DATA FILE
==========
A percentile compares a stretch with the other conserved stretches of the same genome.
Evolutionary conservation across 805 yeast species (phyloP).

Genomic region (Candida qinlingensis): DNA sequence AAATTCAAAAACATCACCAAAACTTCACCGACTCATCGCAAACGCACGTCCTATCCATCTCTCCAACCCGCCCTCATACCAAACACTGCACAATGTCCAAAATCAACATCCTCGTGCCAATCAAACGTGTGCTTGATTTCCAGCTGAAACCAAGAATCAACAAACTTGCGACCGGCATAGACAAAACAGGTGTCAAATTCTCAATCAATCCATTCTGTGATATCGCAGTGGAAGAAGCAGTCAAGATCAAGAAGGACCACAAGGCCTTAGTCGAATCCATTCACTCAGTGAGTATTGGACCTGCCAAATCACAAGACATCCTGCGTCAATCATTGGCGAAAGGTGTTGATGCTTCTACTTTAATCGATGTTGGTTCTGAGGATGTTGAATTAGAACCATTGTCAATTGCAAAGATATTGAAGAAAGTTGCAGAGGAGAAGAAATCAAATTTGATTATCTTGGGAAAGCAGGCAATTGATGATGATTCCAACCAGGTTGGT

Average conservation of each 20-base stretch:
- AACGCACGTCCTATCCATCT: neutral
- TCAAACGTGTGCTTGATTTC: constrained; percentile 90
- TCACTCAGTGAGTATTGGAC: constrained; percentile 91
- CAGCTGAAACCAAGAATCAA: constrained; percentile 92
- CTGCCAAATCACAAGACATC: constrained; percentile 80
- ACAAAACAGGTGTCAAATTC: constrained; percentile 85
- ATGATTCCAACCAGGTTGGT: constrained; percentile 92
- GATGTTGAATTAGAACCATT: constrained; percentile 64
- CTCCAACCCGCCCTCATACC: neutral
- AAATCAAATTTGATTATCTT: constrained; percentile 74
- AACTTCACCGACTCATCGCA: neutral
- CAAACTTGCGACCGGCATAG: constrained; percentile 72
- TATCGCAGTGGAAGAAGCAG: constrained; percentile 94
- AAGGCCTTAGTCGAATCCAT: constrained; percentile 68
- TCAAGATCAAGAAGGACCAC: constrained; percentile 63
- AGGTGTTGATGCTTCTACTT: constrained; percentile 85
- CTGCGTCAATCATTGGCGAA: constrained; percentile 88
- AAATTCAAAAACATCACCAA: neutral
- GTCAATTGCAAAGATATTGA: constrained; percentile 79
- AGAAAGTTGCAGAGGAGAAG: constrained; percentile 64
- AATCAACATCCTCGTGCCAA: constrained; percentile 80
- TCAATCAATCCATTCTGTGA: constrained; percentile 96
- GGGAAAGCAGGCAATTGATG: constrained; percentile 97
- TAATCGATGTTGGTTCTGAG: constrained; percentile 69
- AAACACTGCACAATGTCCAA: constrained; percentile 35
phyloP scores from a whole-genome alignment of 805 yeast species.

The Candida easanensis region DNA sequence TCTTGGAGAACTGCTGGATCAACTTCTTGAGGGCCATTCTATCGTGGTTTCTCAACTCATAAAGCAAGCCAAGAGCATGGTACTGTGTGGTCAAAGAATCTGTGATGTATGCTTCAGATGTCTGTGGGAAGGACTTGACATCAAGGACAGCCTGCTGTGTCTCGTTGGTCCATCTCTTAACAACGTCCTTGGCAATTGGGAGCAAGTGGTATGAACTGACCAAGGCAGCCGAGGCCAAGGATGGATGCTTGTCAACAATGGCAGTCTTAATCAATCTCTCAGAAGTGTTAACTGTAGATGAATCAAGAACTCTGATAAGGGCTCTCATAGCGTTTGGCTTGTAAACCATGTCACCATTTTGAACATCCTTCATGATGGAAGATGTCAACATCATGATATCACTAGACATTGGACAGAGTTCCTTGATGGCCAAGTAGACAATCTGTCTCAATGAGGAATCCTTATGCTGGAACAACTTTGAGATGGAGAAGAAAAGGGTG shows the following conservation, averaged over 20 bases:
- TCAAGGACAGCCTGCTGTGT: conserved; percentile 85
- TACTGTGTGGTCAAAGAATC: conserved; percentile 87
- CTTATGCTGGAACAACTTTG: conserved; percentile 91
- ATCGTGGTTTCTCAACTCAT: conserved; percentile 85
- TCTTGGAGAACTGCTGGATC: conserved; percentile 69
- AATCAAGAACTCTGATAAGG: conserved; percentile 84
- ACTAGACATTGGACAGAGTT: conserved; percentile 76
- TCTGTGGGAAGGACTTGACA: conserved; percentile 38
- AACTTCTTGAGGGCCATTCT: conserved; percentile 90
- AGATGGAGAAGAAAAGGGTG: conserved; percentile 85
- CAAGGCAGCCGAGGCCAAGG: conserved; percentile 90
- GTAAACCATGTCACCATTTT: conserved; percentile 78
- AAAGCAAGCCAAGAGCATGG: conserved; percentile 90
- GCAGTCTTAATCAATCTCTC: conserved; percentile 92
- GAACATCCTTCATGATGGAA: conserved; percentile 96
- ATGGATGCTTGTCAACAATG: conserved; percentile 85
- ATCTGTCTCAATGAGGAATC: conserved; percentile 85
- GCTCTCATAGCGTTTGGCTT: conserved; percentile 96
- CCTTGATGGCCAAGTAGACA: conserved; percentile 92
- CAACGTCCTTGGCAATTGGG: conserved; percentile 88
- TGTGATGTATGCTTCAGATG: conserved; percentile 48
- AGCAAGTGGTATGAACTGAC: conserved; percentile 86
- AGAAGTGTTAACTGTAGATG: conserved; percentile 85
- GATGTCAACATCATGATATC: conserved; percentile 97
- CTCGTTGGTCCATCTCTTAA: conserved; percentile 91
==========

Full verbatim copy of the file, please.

A percentile compares a stretch with the other conserved stretches of the same genome.
Evolutionary conservation across 805 yeast species (phyloP).

Genomic region (Candida qinlingensis): DNA sequence AAATTCAAAAACATCACCAAAACTTCACCGACTCATCGCAAACGCACGTCCTATCCATCTCTCCAACCCGCCCTCATACCAAACACTGCACAATGTCCAAAATCAACATCCTCGTGCCAATCAAACGTGTGCTTGATTTCCAGCTGAAACCAAGAATCAACAAACTTGCGACCGGCATAGACAAAACAGGTGTCAAATTCTCAATCAATCCATTCTGTGATATCGCAGTGGAAGAAGCAGTCAAGATCAAGAAGGACCACAAGGCCTTAGTCGAATCCATTCACTCAGTGAGTATTGGACCTGCCAAATCACAAGACATCCTGCGTCAATCATTGGCGAAAGGTGTTGATGCTTCTACTTTAATCGATGTTGGTTCTGAGGATGTTGAATTAGAACCATTGTCAATTGCAAAGATATTGAAGAAAGTTGCAGAGGAGAAGAAATCAAATTTGATTATCTTGGGAAAGCAGGCAATTGATGATGATTCCAACCAGGTTGGT

Average conservation of each 20-base stretch:
- AACGCACGTCCTATCCATCT: neutral
- TCAAACGTGTGCTTGATTTC: constrained; percentile 90
- TCACTCAGTGAGTATTGGAC: constrained; percentile 91
- CAGCTGAAACCAAGAATCAA: constrained; percentile 92
- CTGCCAAATCACAAGACATC: constrained; percentile 80
- ACAAAACAGGTGTCAAATTC: constrained; percentile 85
- ATGATTCCAACCAGGTTGGT: constrained; percentile 92
- GATGTTGAATTAGAACCATT: constrained; percentile 64
- CTCCAACCCGCCCTCATACC: neutral
- AAATCAAATTTGATTATCTT: constrained; percentile 74
- AACTTCACCGACTCATCGCA: neutral
- CAAACTTGCGACCGGCATAG: constrained; percentile 72
- TATCGCAGTGGAAGAAGCAG: constrained; percentile 94
- AAGGCCTTAGTCGAATCCAT: constrained; percentile 68
- TCAAGATCAAGAAGGACCAC: constrained; percentile 63
- AGGTGTTGATGCTTCTACTT: constrained; percentile 85
- CTGCGTCAATCATTGGCGAA: constrained; percentile 88
- AAATTCAAAAACATCACCAA: neutral
- GTCAATTGCAAAGATATTGA: constrained; percentile 79
- AGAAAGTTGCAGAGGAGAAG: constrained; percentile 64
- AATCAACATCCTCGTGCCAA: constrained; percentile 80
- TCAATCAATCCATTCTGTGA: constrained; percentile 96
- GGGAAAGCAGGCAATTGATG: constrained; percentile 97
- TAATCGATGTTGGTTCTGAG: constrained; percentile 69
- AAACACTGCACAATGTCCAA: constrained; percentile 35
phyloP scores from a whole-genome alignment of 805 yeast species.

The Candida easanensis region DNA sequence TCTTGGAGAACTGCTGGATCAACTTCTTGAGGGCCATTCTATCGTGGTTTCTCAACTCATAAAGCAAGCCAAGAGCATGGTACTGTGTGGTCAAAGAATCTGTGATGTATGCTTCAGATGTCTGTGGGAAGGACTTGACATCAAGGACAGCCTGCTGTGTCTCGTTGGTCCATCTCTTAACAACGTCCTTGGCAATTGGGAGCAAGTGGTATGAACTGACCAAGGCAGCCGAGGCCAAGGATGGATGCTTGTCAACAATGGCAGTCTTAATCAATCTCTCAGAAGTGTTAACTGTAGATGAATCAAGAACTCTGATAAGGGCTCTCATAGCGTTTGGCTTGTAAACCATGTCACCATTTTGAACATCCTTCATGATGGAAGATGTCAACATCATGATATCACTAGACATTGGACAGAGTTCCTTGATGGCCAAGTAGACAATCTGTCTCAATGAGGAATCCTTATGCTGGAACAACTTTGAGATGGAGAAGAAAAGGGTG shows the following conservation, averaged over 20 bases:
- TCAAGGACAGCCTGCTGTGT: conserved; percentile 85
- TACTGTGTGGTCAAAGAATC: conserved; percentile 87
- CTTATGCTGGAACAACTTTG: conserved; percentile 91
- ATCGTGGTTTCTCAACTCAT: conserved; percentile 85
- TCTTGGAGAACTGCTGGATC: conserved; percentile 69
- AATCAAGAACTCTGATAAGG: conserved; percentile 84
- ACTAGACATTGGACAGAGTT: conserved; percentile 76
- TCTGTGGGAAGGACTTGACA: conserved; percentile 38
- AACTTCTTGAGGGCCATTCT: conserved; percentile 90
- AGATGGAGAAGAAAAGGGTG: conserved; percentile 85
- CAAGGCAGCCGAGGCCAAGG: conserved; percentile 90
- GTAAACCATGTCACCATTTT: conserved; percentile 78
- AAAGCAAGCCAAGAGCATGG: conserved; percentile 90
- GCAGTCTTAATCAATCTCTC: conserved; percentile 92
- GAACATCCTTCATGATGGAA: conserved; percentile 96
- ATGGATGCTTGTCAACAATG: conserved; percentile 85
- ATCTGTCTCAATGAGGAATC: conserved; percentile 85
- GCTCTCATAGCGTTTGGCTT: conserved; percentile 96
- CCTTGATGGCCAAGTAGACA: conserved; percentile 92
- CAACGTCCTTGGCAATTGGG: conserved; percentile 88
- TGTGATGTATGCTTCAGATG: conserved; percentile 48
- AGCAAGTGGTATGAACTGAC: conserved; percentile 86
- AGAAGTGTTAACTGTAGATG: conserved; percentile 85
- GATGTCAACATCATGATATC: conserved; percentile 97
- CTCGTTGGTCCATCTCTTAA: conserved; percentile 91